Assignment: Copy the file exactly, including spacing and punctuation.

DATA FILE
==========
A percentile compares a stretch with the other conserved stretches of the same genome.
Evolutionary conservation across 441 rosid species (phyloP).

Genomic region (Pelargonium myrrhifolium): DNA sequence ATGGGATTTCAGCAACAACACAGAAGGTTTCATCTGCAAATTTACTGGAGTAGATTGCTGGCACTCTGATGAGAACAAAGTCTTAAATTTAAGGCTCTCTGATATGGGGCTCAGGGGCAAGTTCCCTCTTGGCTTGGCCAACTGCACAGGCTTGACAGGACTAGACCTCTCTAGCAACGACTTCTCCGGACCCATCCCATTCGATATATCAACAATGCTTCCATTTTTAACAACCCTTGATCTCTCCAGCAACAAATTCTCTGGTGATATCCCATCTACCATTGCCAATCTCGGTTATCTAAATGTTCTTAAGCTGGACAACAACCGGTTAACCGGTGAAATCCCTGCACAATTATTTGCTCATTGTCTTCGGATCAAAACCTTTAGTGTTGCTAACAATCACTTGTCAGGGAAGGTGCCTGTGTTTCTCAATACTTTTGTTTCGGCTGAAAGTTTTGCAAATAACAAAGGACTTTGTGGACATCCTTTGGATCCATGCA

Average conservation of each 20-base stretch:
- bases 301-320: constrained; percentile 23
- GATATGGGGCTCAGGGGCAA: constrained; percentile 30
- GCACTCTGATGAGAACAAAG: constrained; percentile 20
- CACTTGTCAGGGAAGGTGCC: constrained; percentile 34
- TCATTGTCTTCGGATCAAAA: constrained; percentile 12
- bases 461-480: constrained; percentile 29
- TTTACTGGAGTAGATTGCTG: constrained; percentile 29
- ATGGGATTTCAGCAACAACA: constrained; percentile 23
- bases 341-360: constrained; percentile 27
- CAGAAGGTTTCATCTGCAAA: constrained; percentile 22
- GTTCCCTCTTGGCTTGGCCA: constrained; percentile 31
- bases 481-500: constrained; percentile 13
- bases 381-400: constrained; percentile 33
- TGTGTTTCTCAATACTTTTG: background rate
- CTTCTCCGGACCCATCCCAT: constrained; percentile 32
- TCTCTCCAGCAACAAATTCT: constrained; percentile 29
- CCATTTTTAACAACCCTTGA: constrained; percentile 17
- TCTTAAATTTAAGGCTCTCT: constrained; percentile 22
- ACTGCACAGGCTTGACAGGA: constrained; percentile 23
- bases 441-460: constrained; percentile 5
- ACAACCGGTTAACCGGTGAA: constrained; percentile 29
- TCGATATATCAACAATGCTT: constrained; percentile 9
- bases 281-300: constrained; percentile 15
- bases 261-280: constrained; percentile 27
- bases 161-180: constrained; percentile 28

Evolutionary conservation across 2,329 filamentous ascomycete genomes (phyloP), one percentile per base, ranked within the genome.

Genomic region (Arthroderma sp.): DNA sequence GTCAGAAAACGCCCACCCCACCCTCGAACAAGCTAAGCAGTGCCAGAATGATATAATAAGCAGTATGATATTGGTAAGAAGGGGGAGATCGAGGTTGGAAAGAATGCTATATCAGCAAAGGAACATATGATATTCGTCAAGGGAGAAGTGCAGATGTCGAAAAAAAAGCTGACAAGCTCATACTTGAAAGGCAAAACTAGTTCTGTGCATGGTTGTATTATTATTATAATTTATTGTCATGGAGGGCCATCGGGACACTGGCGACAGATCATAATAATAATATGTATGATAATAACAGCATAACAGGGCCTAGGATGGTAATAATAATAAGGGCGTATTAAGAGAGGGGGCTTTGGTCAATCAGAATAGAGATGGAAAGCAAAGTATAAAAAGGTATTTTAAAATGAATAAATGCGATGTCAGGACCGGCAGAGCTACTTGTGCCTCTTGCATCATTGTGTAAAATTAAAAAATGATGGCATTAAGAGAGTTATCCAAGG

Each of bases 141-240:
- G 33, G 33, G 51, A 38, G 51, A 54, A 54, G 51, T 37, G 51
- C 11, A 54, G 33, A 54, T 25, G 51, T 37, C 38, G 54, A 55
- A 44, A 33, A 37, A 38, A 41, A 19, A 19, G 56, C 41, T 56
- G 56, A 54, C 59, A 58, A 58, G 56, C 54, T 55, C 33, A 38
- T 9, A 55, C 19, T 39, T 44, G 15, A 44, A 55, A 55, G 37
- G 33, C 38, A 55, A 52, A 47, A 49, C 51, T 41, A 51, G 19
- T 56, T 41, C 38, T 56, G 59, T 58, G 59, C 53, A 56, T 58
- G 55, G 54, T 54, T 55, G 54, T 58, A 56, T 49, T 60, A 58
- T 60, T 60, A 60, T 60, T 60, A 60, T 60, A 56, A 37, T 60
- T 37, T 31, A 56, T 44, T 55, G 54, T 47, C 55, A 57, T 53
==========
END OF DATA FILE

A percentile compares a stretch with the other conserved stretches of the same genome.
Evolutionary conservation across 441 rosid species (phyloP).

Genomic region (Pelargonium myrrhifolium): DNA sequence ATGGGATTTCAGCAACAACACAGAAGGTTTCATCTGCAAATTTACTGGAGTAGATTGCTGGCACTCTGATGAGAACAAAGTCTTAAATTTAAGGCTCTCTGATATGGGGCTCAGGGGCAAGTTCCCTCTTGGCTTGGCCAACTGCACAGGCTTGACAGGACTAGACCTCTCTAGCAACGACTTCTCCGGACCCATCCCATTCGATATATCAACAATGCTTCCATTTTTAACAACCCTTGATCTCTCCAGCAACAAATTCTCTGGTGATATCCCATCTACCATTGCCAATCTCGGTTATCTAAATGTTCTTAAGCTGGACAACAACCGGTTAACCGGTGAAATCCCTGCACAATTATTTGCTCATTGTCTTCGGATCAAAACCTTTAGTGTTGCTAACAATCACTTGTCAGGGAAGGTGCCTGTGTTTCTCAATACTTTTGTTTCGGCTGAAAGTTTTGCAAATAACAAAGGACTTTGTGGACATCCTTTGGATCCATGCA

Average conservation of each 20-base stretch:
- bases 301-320: constrained; percentile 23
- GATATGGGGCTCAGGGGCAA: constrained; percentile 30
- GCACTCTGATGAGAACAAAG: constrained; percentile 20
- CACTTGTCAGGGAAGGTGCC: constrained; percentile 34
- TCATTGTCTTCGGATCAAAA: constrained; percentile 12
- bases 461-480: constrained; percentile 29
- TTTACTGGAGTAGATTGCTG: constrained; percentile 29
- ATGGGATTTCAGCAACAACA: constrained; percentile 23
- bases 341-360: constrained; percentile 27
- CAGAAGGTTTCATCTGCAAA: constrained; percentile 22
- GTTCCCTCTTGGCTTGGCCA: constrained; percentile 31
- bases 481-500: constrained; percentile 13
- bases 381-400: constrained; percentile 33
- TGTGTTTCTCAATACTTTTG: background rate
- CTTCTCCGGACCCATCCCAT: constrained; percentile 32
- TCTCTCCAGCAACAAATTCT: constrained; percentile 29
- CCATTTTTAACAACCCTTGA: constrained; percentile 17
- TCTTAAATTTAAGGCTCTCT: constrained; percentile 22
- ACTGCACAGGCTTGACAGGA: constrained; percentile 23
- bases 441-460: constrained; percentile 5
- ACAACCGGTTAACCGGTGAA: constrained; percentile 29
- TCGATATATCAACAATGCTT: constrained; percentile 9
- bases 281-300: constrained; percentile 15
- bases 261-280: constrained; percentile 27
- bases 161-180: constrained; percentile 28

Evolutionary conservation across 2,329 filamentous ascomycete genomes (phyloP), one percentile per base, ranked within the genome.

Genomic region (Arthroderma sp.): DNA sequence GTCAGAAAACGCCCACCCCACCCTCGAACAAGCTAAGCAGTGCCAGAATGATATAATAAGCAGTATGATATTGGTAAGAAGGGGGAGATCGAGGTTGGAAAGAATGCTATATCAGCAAAGGAACATATGATATTCGTCAAGGGAGAAGTGCAGATGTCGAAAAAAAAGCTGACAAGCTCATACTTGAAAGGCAAAACTAGTTCTGTGCATGGTTGTATTATTATTATAATTTATTGTCATGGAGGGCCATCGGGACACTGGCGACAGATCATAATAATAATATGTATGATAATAACAGCATAACAGGGCCTAGGATGGTAATAATAATAAGGGCGTATTAAGAGAGGGGGCTTTGGTCAATCAGAATAGAGATGGAAAGCAAAGTATAAAAAGGTATTTTAAAATGAATAAATGCGATGTCAGGACCGGCAGAGCTACTTGTGCCTCTTGCATCATTGTGTAAAATTAAAAAATGATGGCATTAAGAGAGTTATCCAAGG

Each of bases 141-240:
- G 33, G 33, G 51, A 38, G 51, A 54, A 54, G 51, T 37, G 51
- C 11, A 54, G 33, A 54, T 25, G 51, T 37, C 38, G 54, A 55
- A 44, A 33, A 37, A 38, A 41, A 19, A 19, G 56, C 41, T 56
- G 56, A 54, C 59, A 58, A 58, G 56, C 54, T 55, C 33, A 38
- T 9, A 55, C 19, T 39, T 44, G 15, A 44, A 55, A 55, G 37
- G 33, C 38, A 55, A 52, A 47, A 49, C 51, T 41, A 51, G 19
- T 56, T 41, C 38, T 56, G 59, T 58, G 59, C 53, A 56, T 58
- G 55, G 54, T 54, T 55, G 54, T 58, A 56, T 49, T 60, A 58
- T 60, T 60, A 60, T 60, T 60, A 60, T 60, A 56, A 37, T 60
- T 37, T 31, A 56, T 44, T 55, G 54, T 47, C 55, A 57, T 53